How does it work?


We sifted through the literature and identified 11 risk factors and 4 protective factors that are associated with Alzheimer’s disease. These include age, sex, education, body mass index, diabetes, depression, serum cholesterol, traumatic brain injury, smoking, alcohol intake, social engagement, physical activity, cognitive activity, fish intake, and pesticide exposure. All the data used were taken from high quality studies that together evaluated 1000s of people.

The ANU-ADRI has been developed to measure these 15 risk and protective factors to assess an individual’s future risk of developing Alzheimer’s disease to use in population-based settings and interventions. The research underpinning the development of the tool is published (read the research article). 

To evaluate how well the ANU-ADRI works when used in different settings, we calculated the risk and protective scores on three independent cohort studies from the United States and Sweden. These studies followed individuals to determine who developed Alzheimer’s disease. We found that the ANU-ADRI was a valid method to assess risk of Alzheimer’s disease in these samples. The scientific article reporting this work is also published (read the research article).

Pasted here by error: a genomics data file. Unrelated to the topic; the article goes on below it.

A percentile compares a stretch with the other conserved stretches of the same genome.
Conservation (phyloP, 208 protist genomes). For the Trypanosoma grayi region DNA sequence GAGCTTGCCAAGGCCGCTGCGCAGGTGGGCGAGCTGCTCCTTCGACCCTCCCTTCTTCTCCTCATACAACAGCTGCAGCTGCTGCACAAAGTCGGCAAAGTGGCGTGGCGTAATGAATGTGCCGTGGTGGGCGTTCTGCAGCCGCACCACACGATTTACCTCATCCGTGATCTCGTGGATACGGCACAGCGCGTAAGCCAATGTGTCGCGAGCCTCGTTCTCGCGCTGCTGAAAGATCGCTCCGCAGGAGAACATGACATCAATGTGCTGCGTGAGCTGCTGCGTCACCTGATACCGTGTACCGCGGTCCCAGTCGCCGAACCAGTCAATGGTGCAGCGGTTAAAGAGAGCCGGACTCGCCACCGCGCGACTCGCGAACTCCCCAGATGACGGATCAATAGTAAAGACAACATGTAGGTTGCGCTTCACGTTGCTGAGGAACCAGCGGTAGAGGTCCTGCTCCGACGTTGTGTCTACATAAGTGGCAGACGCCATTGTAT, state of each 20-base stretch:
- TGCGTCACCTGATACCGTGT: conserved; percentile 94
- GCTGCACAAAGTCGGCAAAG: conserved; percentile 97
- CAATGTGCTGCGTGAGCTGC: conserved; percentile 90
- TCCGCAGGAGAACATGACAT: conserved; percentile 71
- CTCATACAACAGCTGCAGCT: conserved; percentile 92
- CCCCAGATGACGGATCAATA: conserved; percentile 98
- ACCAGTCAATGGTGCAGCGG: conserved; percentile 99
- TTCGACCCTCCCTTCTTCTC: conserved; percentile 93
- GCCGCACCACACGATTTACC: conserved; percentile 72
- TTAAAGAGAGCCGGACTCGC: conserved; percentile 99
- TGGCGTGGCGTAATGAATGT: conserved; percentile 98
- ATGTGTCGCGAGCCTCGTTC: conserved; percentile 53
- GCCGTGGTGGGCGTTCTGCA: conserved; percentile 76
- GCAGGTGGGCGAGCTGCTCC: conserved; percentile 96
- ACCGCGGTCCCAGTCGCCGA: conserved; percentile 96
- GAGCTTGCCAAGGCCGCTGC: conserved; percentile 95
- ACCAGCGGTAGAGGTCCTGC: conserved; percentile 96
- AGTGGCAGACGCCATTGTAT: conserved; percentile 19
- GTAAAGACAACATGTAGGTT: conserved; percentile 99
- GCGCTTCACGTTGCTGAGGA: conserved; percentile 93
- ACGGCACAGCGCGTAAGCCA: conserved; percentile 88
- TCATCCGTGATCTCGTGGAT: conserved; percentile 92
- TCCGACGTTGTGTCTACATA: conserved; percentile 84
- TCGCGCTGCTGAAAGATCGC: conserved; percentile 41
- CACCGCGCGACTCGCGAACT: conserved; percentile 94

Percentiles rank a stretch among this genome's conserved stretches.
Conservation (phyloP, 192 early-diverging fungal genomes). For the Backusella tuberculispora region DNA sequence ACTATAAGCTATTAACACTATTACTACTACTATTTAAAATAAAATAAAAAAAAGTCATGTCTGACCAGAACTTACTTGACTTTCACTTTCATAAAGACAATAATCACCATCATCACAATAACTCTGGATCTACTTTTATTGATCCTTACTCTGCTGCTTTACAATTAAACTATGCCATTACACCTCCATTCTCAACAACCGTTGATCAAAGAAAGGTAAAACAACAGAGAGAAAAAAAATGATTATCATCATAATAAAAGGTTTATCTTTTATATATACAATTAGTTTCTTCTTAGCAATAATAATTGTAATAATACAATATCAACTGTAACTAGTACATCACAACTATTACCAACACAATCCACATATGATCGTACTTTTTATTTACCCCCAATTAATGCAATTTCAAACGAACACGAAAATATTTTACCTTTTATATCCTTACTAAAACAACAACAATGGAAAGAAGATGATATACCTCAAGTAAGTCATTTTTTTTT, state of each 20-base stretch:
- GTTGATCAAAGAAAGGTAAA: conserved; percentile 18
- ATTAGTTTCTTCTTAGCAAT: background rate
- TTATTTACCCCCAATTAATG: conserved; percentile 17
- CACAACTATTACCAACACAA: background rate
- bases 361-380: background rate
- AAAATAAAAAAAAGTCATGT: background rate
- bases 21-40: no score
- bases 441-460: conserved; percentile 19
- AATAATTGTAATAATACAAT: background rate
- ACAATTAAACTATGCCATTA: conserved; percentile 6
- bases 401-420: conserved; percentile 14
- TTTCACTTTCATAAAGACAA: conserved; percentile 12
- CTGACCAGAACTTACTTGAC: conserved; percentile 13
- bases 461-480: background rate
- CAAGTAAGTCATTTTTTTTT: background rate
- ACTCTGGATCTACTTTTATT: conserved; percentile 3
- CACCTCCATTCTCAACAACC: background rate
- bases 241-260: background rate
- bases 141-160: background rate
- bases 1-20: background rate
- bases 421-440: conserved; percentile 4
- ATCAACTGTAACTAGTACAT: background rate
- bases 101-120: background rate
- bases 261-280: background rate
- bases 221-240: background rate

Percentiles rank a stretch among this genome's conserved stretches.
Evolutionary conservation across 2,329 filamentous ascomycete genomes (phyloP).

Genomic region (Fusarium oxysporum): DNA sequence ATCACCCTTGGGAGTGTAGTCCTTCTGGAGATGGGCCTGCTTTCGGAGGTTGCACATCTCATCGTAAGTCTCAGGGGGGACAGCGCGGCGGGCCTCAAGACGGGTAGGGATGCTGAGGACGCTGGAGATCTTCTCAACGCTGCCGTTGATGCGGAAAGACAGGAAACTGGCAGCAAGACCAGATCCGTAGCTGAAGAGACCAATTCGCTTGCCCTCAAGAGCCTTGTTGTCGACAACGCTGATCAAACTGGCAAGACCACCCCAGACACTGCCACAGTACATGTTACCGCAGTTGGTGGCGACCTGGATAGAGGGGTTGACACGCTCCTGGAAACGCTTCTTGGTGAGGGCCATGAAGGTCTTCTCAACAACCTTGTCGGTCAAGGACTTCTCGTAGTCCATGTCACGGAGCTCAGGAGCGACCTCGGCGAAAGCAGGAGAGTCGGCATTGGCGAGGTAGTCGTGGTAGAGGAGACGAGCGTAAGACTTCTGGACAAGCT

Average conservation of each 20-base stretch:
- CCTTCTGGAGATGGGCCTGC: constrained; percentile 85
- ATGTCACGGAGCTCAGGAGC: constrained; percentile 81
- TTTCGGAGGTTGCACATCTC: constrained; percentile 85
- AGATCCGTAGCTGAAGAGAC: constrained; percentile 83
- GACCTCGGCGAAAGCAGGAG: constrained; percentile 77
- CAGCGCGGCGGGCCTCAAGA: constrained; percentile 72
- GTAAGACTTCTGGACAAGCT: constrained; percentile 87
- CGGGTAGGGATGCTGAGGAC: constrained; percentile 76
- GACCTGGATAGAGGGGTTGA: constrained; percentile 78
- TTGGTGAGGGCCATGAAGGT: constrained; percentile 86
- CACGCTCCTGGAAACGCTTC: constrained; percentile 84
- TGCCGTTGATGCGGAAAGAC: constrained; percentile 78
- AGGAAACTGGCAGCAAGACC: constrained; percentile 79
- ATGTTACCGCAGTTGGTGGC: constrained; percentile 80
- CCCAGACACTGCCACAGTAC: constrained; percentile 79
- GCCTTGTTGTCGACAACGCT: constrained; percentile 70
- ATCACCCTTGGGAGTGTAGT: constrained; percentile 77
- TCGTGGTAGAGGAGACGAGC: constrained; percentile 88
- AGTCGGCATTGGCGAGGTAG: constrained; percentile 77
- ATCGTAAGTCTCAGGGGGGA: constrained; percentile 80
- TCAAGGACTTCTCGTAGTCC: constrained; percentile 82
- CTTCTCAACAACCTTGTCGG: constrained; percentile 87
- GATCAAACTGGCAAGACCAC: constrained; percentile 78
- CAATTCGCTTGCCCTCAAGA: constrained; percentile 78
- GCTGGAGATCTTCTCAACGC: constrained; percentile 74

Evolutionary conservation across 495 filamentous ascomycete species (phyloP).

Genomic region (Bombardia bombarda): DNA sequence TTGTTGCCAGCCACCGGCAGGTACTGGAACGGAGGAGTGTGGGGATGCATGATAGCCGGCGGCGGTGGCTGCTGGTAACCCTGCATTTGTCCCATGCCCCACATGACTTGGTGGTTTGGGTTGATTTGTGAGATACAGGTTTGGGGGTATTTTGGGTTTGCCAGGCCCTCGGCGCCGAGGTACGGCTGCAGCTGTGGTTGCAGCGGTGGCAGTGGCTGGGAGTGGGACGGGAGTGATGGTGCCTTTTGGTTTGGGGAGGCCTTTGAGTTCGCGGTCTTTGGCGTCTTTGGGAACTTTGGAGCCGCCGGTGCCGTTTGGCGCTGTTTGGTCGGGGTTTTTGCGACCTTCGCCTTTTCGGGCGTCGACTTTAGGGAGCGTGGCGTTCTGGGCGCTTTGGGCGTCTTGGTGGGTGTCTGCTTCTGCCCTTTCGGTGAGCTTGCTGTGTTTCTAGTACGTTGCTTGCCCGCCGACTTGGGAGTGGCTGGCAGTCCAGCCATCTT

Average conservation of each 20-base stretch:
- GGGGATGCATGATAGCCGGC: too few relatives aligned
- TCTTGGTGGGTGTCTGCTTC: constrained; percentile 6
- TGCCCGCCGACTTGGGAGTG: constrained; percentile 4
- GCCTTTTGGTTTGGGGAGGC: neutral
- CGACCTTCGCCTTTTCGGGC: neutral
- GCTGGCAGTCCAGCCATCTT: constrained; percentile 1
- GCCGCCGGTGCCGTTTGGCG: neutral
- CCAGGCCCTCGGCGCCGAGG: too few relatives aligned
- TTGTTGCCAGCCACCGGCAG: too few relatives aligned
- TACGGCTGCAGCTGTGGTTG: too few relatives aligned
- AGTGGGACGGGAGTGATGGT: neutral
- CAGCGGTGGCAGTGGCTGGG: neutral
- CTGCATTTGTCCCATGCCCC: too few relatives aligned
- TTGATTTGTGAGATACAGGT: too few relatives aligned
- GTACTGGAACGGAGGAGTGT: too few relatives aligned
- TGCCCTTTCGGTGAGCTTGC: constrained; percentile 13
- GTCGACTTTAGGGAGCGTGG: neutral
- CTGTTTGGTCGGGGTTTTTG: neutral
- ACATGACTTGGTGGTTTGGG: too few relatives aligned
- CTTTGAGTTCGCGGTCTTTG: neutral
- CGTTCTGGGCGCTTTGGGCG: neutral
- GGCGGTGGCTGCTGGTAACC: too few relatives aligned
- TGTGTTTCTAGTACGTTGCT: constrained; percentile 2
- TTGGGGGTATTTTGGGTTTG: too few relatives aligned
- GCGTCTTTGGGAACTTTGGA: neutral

Individual ANU-ADRI scores are computed according to an algorithm that sums the points attributed to individual risk and protective factors. The points for each risk and protective factors were obtained from the standardised beta-weights derived from odds ratios of pooled effect sizes from meta-analyses and from large individual studies. The ANU-ADRI is continuously updated based on new research.

Updated:  6 September 2013/ Responsible Officer:  Responsible Officer/ Page Contact:  DCRC ANU